The Seehofer-Salvini Summit

As a follow-up to the video from earlier tonight, the following clip reports on discussions between the interior ministers of Italy and Germany, respectively Matteo Salvini and Horst Seehofer.

Messrs. Salvini and Seehofer “agree on most of [their] aims, especially on an effort to control the outer border of Europe”, but what they do not agree on is the disposition of the million+ migrants who have accumulated like storm debris in Germany, Austria, the Netherlands, and points north. Northern Europe would send the wretched refuse back to Italy, whence it registered and came, but Mr. Salvini is having none of that.

Neither minister will let such differences get in the way of a good photo-op, however.

Many thanks to Egri Nök for the translation, and to Vlad Tepes for the subtitling:

Video transcript:

00:00   German Interior Minister Horst Seehofer and his Italian counterpart Matteo Salvini
00:05   want to cooperate more closely on the topic of migration and refugees,
00:09   according to Seehofer after talking with Salvini in Innsbruck:
00:13   We agree on most of our aims, especially on an effort to control the outer border of Europe
00:23   more vigorously, and more effectively in the future, and to reduce migration.
00:29   The talks also discussed sea rescue in the Mediterranean.
00:33   In recent weeks Italy had repeatedly closed its harbors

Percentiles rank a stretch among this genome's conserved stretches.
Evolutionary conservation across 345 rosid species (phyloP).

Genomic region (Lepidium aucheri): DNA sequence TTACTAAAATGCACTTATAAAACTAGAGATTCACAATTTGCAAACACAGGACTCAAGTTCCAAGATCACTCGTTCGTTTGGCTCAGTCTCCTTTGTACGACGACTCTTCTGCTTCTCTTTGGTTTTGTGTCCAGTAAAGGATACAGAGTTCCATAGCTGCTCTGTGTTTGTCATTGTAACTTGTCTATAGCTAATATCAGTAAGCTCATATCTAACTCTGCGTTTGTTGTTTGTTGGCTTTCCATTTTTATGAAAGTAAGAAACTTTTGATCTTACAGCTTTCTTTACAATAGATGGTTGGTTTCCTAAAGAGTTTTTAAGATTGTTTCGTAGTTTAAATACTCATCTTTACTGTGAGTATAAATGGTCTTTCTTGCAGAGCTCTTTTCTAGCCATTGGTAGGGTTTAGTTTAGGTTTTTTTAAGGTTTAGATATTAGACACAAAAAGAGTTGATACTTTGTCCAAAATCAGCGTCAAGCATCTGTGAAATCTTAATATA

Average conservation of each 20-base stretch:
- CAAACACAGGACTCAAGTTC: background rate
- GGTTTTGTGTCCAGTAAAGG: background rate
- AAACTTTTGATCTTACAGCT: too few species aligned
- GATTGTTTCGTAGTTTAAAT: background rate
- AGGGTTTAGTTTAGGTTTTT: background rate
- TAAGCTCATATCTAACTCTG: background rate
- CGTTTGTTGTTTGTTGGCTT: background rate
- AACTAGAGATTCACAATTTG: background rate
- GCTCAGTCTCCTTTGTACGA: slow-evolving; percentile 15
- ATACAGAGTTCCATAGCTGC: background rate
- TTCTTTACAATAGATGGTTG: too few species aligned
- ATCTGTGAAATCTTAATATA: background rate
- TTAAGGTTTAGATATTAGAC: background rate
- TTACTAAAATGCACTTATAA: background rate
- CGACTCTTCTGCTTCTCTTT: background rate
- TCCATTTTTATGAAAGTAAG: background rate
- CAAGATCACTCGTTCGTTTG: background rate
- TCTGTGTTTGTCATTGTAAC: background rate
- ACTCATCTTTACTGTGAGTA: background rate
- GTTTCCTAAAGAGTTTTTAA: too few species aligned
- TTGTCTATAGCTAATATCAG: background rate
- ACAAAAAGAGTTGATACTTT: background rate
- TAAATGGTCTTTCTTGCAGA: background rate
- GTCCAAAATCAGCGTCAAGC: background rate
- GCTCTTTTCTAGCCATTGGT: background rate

00:37   to the ships of rescue organizations that had rescued migrants.
00:41   Salvini accuses the rescuers of supporting human trafficking.
00:44   The rescue organizations deny that.

2 thoughts on “The Seehofer-Salvini Summit

  1. Sounds like they really are going to have to return those people to their country of origin. And if they won’t admit to where they come from, ask any of the other African nations who are taking their own back, if they mind a few extra. European countries could even offer to pay a processing and transportation fee to the willing African nations.

    • Re. Italy taking migrants back – Germany’s request to Salvini at this point concerns about 2 or 3 people per day. They are not asking to take back everyone who came via Italy, not even those who registered in Italy. Only those who already claimed asylum in Italy and still come to Germany – about 2 or 3 people per day.

      It doesn’t affect the hundreds that come to Germany each single day unregistered.

      I can’t help but suspect that the attention that is given to a total of 5 people per day, is the ministers putting up a bit of a show for their voters at home. Or maybe they are trying to win time, or both, probably.

      What this will come down to in the end is the question on how, technically, to turn away those boats. I suspect that is what they might be discussing behind closed doors, while they are putting up a show for the voters and the press.

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